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Comments

That's progress toward more online video programming. I guess it is inevitable but it sure seems to be taking a long time.

I didn't know that football package was so expensive!

In DC you might also be able to argue for the service if you live in a historic district, the guidelines for which are hazy but generally prohibit mounting antennas on the front of a home. You can mount them on the roof, but it's worth a try.

Posted by: Bob_Dobbs | September 8, 2010 9:59 AM | Report abuse

I would not want to afford it, and I don't believe that even with a DSL connection it would be a quality experience. All the hype about people migrating to the internet to watch tv and movies is just that.

FIOS and really high-speed broadband are not available very far from a city. I think Verizons decision to limit the FIOS expansion shows there's not much of a market for such high priced connections.

And even if I wanted to, I can't find but two of the shows I watch that are available on the internet.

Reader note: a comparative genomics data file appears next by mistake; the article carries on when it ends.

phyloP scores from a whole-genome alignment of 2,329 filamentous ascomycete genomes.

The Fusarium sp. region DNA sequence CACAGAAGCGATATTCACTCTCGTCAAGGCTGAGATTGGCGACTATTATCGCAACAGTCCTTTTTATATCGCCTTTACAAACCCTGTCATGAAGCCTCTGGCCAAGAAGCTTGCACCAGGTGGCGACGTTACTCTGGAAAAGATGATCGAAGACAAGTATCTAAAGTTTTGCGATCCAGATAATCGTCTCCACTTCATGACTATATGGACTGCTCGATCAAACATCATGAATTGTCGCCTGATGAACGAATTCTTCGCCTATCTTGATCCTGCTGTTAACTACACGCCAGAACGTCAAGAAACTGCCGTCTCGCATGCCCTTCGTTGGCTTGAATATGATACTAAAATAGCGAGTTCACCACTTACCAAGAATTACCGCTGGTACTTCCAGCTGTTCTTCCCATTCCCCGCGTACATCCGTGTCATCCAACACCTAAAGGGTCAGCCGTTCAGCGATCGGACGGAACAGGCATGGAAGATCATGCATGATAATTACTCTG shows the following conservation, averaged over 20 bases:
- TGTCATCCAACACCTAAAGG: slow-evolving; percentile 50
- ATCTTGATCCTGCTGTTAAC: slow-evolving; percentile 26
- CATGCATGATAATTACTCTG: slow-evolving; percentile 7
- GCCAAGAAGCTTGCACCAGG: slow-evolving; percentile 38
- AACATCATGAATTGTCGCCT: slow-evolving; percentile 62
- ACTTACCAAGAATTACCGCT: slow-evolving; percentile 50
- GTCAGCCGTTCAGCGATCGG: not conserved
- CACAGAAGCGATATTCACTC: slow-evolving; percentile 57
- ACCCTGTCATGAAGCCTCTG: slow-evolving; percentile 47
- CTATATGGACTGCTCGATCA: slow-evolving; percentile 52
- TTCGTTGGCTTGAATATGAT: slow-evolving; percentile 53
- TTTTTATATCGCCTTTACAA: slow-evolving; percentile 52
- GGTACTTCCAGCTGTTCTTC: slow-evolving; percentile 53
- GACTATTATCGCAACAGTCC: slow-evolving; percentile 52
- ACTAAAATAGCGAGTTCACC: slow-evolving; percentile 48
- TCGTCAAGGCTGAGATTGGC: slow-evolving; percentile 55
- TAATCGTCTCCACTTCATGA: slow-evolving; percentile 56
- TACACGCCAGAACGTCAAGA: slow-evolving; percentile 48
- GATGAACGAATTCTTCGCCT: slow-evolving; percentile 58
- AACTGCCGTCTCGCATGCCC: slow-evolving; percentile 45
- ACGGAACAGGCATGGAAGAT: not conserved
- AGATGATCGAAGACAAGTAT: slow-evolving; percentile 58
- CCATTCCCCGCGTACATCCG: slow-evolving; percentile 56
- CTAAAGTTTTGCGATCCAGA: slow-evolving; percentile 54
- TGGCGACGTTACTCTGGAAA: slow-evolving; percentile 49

If you connect your PC to a big screen TV, which is possible, but not really that practical, unless you have a big budget to make it happen without wires laying around your hallways etc., it becomes more than a normal person can do or wants to do.

Posted by: tojo45 | September 8, 2010 1:05 PM | Report abuse

The facts, DirectTv is a part of ATT, so as to make money on dtv why, not charge as much as they can, all a bunch of stuff...

Posted by: me58 | September 8, 2010 6:17 PM | Report abuse

To sign up, you just have to certify that you do not have DirecTv service, cannot have it, and have not previously had it at your current address.

Posted by: wilson446 | September 9, 2010 8:28 AM | Report abuse